SHAFAQNA – While most Muslims in Canada feel they’re treated better than Muslims in other western countries, they still feel singled out for discrimination because of their faith, a new national survey says.
The poll by Environics asked the fastest-growing religious minority in Canada about pride and belonging, Muslim identity and practice, discrimination and perceptions of domestic support for violent extremism.
“The survey results broadly reinforce my own experiences in Canada and in the Canadian Muslim community,” said Idris Elbakri, president of the Manitoba Islamic Association. “Canadian Muslims love and appreciate Canada,” said the radiological physicist. They’ve been able to establish a strong religious identity here that’s meshed with “a strong sense of belonging,” he said. The number of Manitobans who identify as Muslim grew to 12,405 in 2011 from 3,525 in 1991, according to Statistics Canada.
“Locally, we are also seeing this with our community organizations and mosques, which are moving away from being ‘by Muslims for Muslims’ to being more open to and interested in serving all,” said Elbakri.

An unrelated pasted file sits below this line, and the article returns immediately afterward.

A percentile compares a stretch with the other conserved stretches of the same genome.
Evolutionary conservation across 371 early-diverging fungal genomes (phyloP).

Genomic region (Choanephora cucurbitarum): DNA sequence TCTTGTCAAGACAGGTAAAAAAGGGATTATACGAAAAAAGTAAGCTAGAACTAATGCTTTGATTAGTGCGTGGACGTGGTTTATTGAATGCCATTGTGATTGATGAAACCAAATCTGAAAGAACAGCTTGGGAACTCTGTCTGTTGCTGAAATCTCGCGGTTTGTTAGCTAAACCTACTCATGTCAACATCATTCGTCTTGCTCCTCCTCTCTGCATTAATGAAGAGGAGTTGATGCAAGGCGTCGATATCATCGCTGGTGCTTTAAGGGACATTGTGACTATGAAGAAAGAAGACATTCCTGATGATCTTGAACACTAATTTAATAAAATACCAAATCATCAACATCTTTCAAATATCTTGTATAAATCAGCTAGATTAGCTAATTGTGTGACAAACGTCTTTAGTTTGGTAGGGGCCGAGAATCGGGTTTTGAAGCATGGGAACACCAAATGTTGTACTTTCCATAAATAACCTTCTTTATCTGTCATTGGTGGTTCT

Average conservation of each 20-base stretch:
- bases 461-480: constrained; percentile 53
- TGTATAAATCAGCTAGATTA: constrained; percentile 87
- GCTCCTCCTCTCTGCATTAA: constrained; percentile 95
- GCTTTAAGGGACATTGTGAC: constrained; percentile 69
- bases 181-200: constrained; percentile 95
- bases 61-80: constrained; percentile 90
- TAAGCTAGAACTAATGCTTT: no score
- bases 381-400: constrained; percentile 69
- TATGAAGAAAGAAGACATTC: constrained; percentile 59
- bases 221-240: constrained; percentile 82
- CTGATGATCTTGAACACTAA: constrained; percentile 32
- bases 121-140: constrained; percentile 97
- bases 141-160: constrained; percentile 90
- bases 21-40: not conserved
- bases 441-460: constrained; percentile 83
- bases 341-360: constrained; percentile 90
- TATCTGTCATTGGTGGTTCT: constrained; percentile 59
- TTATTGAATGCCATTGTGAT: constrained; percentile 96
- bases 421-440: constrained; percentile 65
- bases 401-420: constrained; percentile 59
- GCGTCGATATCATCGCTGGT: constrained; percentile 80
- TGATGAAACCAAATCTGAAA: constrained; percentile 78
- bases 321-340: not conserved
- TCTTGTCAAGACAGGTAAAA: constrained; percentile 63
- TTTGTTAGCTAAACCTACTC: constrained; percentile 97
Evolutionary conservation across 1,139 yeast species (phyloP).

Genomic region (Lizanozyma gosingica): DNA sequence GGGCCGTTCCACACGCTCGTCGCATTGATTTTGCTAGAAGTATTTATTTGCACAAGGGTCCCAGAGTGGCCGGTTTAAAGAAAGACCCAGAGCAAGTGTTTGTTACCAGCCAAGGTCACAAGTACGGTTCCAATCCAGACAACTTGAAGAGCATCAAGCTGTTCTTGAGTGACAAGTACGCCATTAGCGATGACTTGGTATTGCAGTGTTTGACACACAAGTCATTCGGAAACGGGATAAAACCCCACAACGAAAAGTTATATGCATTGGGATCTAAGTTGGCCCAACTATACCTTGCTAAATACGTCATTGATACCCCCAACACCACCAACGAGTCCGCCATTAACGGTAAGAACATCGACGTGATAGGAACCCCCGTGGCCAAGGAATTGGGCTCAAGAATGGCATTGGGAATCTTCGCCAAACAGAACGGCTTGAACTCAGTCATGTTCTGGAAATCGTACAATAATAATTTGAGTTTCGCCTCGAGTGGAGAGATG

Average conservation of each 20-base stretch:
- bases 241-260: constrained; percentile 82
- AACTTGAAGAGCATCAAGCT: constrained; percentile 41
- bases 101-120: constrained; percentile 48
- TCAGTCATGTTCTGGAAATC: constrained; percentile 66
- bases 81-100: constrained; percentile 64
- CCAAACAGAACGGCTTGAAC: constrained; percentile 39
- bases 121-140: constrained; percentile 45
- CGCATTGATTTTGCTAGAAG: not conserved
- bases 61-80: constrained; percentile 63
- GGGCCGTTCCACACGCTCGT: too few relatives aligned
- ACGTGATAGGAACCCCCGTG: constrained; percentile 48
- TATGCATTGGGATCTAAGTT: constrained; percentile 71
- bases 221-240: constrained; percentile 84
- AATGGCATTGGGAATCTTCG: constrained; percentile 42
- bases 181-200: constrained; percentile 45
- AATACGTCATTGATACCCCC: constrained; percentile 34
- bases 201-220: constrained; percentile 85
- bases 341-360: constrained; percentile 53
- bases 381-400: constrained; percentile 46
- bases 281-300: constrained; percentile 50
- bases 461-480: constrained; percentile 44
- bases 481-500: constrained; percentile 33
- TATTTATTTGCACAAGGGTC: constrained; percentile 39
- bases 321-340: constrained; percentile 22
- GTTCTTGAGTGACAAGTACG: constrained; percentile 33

When the survey asked for their opinion of Islam, 42 per cent of non-Muslim Canadians said they have a positive opinion — down from 49 per cent in the 2006 survey. The survey 10 years ago found people’s impressions of Islam improve the more they have contact with Muslims. Non-Muslim Canadians who had frequent contact with Muslim Canadians had a more positive impression of Islam (70 per cent) than those who encountered Muslims rarely or never in their lives (36 per cent).
A little more than half (54 per cent) of Muslims believe the views of their fellow Canadians toward Islam are generally positive. Just over a third (35 per cent) said they experienced discrimination in Canada in the past five years: two-thirds said at work, and one-third said in public spaces. One quarter said they’ve experienced difficulty crossing borders because of race, ethnicity or religion. A third believe the next generation of Muslims will face more discrimination and stereotyping.
“The concerns voiced by young Muslims about discrimination are real, and young Muslims could be more sensitive to it because Canada is the only country they know,” said Elbakri.
“Our hope is that Canada will continue to evolve and grow to be a country for all of its citizens, from those whose roots go back millennia to the newcomers who are experiencing our winters for the first time.”
The survey of Muslims was conducted by telephone from Nov. 19, 2015, to Jan. 23, 2016. The margin of error was plus or minus four per cent in 19 out of 20 samples.
The survey of non-Muslims was also by telephone and conducted between Feb. 6 and 15, with a margin of error of plus or minus 3.1 per cent in 19 of 20 samples.